Thursday, March 13, 2008


For a while now, I've been certain, but without evidence other than intuition, that this baby will arrive early. I've been told several times by the nurse-midwives at the birth center that first babies have a tendency to be overdue, so I shouldn't be surprised if nothing has happened by my due date.

On Monday at my appointment, I got the first hint of evidence that I might possibly be right: the cervix is still closed, but has gotten softer and thinner (a process called effacement), and the baby is positioned fairly low in my pelvis, with her head down. Neither of these things necessarily mean that labor will start soon, but they're some of the preliminaries. I asked when I would be considered far enough along to deliver at the Birth Center, and the answer is "it depends." If there are no complicating factors whatsoever, they'll allow it at 36 weeks - a milestone that I just passed yesterday. If the mother is positive for Group B Strep and will therefore need antibiotics during labor, they require 37 weeks or better. I haven't gotten my culture results yet to know whether GBS will be an issue or not, but I'll soon find out.

I was excited both by the news that pre-labor changes are starting to happen, and that if labor did start early, I might be able to deliver at the Birth Center earlier than I thought. On Tuesday morning, it seemed that labor might actually be imminent - the baby had shifted even lower, and I was getting cramps that felt a lot like menstrual cramps. Braxton-Hicks contractions, probably; there was no distinct pattern to them. The intensity would vary, but I couldn't distinguish the beginning or ending of individual contractions. By the afternoon, the cramps had faded, and by the next morning, the baby had shifted position slightly so that she didn't seem to be pressing downward as much.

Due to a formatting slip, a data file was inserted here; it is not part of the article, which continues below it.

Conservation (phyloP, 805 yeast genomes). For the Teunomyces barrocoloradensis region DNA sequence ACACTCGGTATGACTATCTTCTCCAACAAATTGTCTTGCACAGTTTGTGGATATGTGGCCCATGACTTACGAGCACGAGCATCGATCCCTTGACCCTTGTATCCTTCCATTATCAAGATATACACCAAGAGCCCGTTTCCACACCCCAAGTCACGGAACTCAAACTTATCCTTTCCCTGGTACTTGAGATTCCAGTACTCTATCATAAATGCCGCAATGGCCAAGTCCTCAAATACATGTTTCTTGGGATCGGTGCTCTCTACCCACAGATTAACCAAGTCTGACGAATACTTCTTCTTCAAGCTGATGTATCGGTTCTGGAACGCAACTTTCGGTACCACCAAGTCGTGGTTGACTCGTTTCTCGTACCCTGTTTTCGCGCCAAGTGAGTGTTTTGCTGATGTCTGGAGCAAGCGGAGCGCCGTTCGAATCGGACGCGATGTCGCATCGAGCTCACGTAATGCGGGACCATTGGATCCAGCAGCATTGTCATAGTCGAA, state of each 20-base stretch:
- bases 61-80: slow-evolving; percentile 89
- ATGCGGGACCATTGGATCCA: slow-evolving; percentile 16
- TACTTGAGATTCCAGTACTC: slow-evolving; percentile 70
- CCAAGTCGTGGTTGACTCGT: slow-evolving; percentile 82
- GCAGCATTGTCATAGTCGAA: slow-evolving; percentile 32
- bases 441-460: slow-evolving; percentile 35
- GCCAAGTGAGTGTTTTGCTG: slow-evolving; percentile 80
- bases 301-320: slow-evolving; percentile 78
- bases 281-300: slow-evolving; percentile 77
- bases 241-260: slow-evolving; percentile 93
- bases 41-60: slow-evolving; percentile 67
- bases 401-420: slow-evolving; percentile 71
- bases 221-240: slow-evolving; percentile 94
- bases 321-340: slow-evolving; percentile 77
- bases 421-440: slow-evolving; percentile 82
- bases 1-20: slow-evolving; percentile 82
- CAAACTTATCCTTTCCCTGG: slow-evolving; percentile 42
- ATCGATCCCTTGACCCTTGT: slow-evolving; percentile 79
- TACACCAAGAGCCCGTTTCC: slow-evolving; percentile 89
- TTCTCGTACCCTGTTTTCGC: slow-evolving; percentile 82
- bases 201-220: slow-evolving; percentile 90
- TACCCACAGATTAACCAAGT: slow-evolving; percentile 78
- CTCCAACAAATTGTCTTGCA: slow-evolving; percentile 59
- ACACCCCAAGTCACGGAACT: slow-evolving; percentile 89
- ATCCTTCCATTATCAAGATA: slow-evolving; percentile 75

Although I knew that I should be feeling relieved, I was mostly just disappointed. It's difficult to be patient at this point, even though it's irrational to want to hurry things up - physically, it's almost certainly easier to be pregnant than to be recovering from childbirth and dealing with a newborn. But that didn't stop me from being cranky and wondering how I can possibly make it through another month - possibly even six weeks - of the various discomforts, plus the waiting and wondering if every cramp or backache just might be the start of the real thing.

Sitting at my computer and looking, I guess, for commiseration, I did a google search for "tired of being pregnant." As it happened, one of the first things I came across was the opposite of what I was looking for. It was a blog post written by a labor & delivery nurse, about how she is tired of pregnant women whining at 34 or 36 or 38 weeks that they're tired of pregnancy, ready to get the baby out, and want to be induced or c-sectioned. She raged against women who don't seem to realize or care that an early baby is more likely to have trouble breathing, trouble nursing, trouble fighting off infections, and convince their doctor to give them an early delivery. She held that women who carry their babies full term should be thankful for it, and think of all the women whose babies were premature and didn't make it, or had serious problems because of it. The post ended with "Go ahead readers...flame away at me over my opinions on this subject []", but the long, long string of comments that followed was almost entirely from moms who agreed, because they'd had a premature baby themselves, or been induced early because of pre-eclampsia or other complications. Many of them said something like "I would have given anything to be pregnant for longer, and it drives me crazy when women who stay pregnant for the full term complain about it!"

It made me feel guilty about wishing that mine would be early, even though I would never have an induction or elective c-section to bring it about. I don't feel too guilty about it, though, because every woman who's getting close to term gets impatient. But that dose of perspective did make me realize that I shouldn't feel too sorry for myself - I'll take all the pains and annoyances of late pregnancy over coping with a baby that's not ready for the outside world yet.